Proud owner of a Yamaha C2

[Linked Image]
[Linked Image]
[Linked Image]
Joined: Dec 2004
Posts: 7,649
7000 Post Club Member
OP Offline
7000 Post Club Member
Joined: Dec 2004
Posts: 7,649
Sorry, separate from that, I have to say I was surprised to see Tim Richards play with such a flat-fingered style (and those fingernails!!)

/offtopic


Started piano June 1999.
Proud owner of a Yamaha C2

[Linked Image]
[Linked Image]
[Linked Image]
Joined: Jan 2016
Posts: 3,183
3000 Post Club Member
Offline
3000 Post Club Member
Joined: Jan 2016
Posts: 3,183

Joined: Dec 2004
Posts: 7,649
7000 Post Club Member
OP Offline
7000 Post Club Member
Joined: Dec 2004
Posts: 7,649
Hmm, those courses include downloabable PDFs, that might work for me as well.
Thanks!


Started piano June 1999.
Proud owner of a Yamaha C2

[Linked Image]
[Linked Image]
[Linked Image]
Joined: Mar 2008
Posts: 3,173

Unobtanium Supporter until Jun 020 2020
3000 Post Club Member
Offline

Unobtanium Supporter until Jun 020 2020
3000 Post Club Member
Joined: Mar 2008
Posts: 3,173
Originally Posted by ShiroKuro
...I still think it would be great to have an entire book's worth of songs presented like the Susan Staples Bell instructional set I linked above (Fly Me to the Moon). But so far, I'm not seeing anything like that.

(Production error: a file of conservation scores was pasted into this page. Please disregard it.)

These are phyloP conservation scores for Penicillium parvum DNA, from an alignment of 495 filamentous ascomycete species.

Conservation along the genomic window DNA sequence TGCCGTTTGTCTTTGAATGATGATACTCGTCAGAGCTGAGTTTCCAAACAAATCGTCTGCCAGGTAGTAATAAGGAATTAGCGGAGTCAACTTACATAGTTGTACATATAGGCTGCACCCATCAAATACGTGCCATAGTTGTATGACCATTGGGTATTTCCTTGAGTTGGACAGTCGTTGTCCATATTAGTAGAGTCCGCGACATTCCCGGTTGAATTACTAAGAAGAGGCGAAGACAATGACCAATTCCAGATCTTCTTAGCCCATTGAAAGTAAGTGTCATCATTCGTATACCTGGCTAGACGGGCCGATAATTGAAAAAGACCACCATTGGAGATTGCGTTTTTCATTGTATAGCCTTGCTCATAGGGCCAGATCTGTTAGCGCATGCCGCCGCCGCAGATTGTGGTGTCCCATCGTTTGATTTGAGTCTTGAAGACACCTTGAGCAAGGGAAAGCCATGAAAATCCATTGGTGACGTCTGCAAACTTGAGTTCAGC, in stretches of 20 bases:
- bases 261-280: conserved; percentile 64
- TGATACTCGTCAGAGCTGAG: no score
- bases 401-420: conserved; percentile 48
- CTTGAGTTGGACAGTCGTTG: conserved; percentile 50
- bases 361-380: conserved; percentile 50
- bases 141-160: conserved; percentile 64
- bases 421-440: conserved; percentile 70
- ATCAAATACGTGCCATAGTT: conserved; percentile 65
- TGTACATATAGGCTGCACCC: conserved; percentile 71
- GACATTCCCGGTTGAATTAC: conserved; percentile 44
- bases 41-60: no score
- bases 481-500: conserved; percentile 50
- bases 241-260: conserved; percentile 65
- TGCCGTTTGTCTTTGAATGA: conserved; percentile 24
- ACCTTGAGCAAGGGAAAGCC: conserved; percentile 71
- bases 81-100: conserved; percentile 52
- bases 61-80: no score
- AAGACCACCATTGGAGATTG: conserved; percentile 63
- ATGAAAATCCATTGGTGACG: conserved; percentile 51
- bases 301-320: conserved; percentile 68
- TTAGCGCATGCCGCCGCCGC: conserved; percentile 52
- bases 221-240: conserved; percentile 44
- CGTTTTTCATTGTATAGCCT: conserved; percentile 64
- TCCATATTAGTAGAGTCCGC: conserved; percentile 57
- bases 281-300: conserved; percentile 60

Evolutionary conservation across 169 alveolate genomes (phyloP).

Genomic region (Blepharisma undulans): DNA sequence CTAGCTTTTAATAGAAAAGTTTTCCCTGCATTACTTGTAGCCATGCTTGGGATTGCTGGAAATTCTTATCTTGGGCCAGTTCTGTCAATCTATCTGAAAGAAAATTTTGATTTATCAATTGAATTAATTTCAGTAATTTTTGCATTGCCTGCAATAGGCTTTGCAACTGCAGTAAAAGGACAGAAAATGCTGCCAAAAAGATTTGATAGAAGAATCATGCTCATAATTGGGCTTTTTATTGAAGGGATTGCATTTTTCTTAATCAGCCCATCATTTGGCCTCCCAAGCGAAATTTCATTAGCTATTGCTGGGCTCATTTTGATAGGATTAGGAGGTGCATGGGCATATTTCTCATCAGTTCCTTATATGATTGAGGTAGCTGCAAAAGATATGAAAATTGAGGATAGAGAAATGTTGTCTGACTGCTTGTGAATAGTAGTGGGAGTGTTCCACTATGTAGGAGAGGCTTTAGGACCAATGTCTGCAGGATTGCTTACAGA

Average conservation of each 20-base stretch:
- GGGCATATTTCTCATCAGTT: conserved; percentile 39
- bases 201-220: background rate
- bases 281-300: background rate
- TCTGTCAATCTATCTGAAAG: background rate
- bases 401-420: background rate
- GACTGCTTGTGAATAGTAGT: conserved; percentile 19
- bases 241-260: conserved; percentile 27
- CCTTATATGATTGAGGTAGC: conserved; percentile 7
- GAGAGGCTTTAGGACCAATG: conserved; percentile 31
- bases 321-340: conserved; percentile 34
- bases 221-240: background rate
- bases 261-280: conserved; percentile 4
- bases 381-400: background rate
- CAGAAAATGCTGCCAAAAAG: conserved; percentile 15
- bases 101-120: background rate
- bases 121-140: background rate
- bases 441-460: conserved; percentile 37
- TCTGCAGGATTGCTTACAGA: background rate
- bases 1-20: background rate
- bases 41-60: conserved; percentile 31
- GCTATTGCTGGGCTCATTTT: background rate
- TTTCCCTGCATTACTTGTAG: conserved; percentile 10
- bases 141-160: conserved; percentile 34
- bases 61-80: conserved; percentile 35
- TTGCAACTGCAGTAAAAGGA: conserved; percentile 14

I'm not sure if this is what you seek, but I'll say that, as someone trained in classical music trying to edge into jazz, I love the John Kember collections. There are three in this series, and between the three, he addresses many of the great standards.

https://www.amazon.com/Autumn-Leave...p;qid=1638885487&s=books&sr=1-10

For each song, he provides both a version with simple chord structure and lyrics, and an example of a fully notated version (with a helpful demonstration CD).

The book's introduction discusses how to build a bridge between the chord structure and one's own personal version of a song.

It's not a "fundamentals-up" approach like Richards's, but I find it fascinating.


[Linked Image]

"The great thing about music is, if the plane goes down, everyone walks away."

-- David Bowie
Joined: Dec 2004
Posts: 7,649
7000 Post Club Member
OP Offline
7000 Post Club Member
Joined: Dec 2004
Posts: 7,649
Clssclib, thanks for the suggestions!

If you go here, look to the right and there's a sample page:
http://www.johnkember.com/jaznad.htm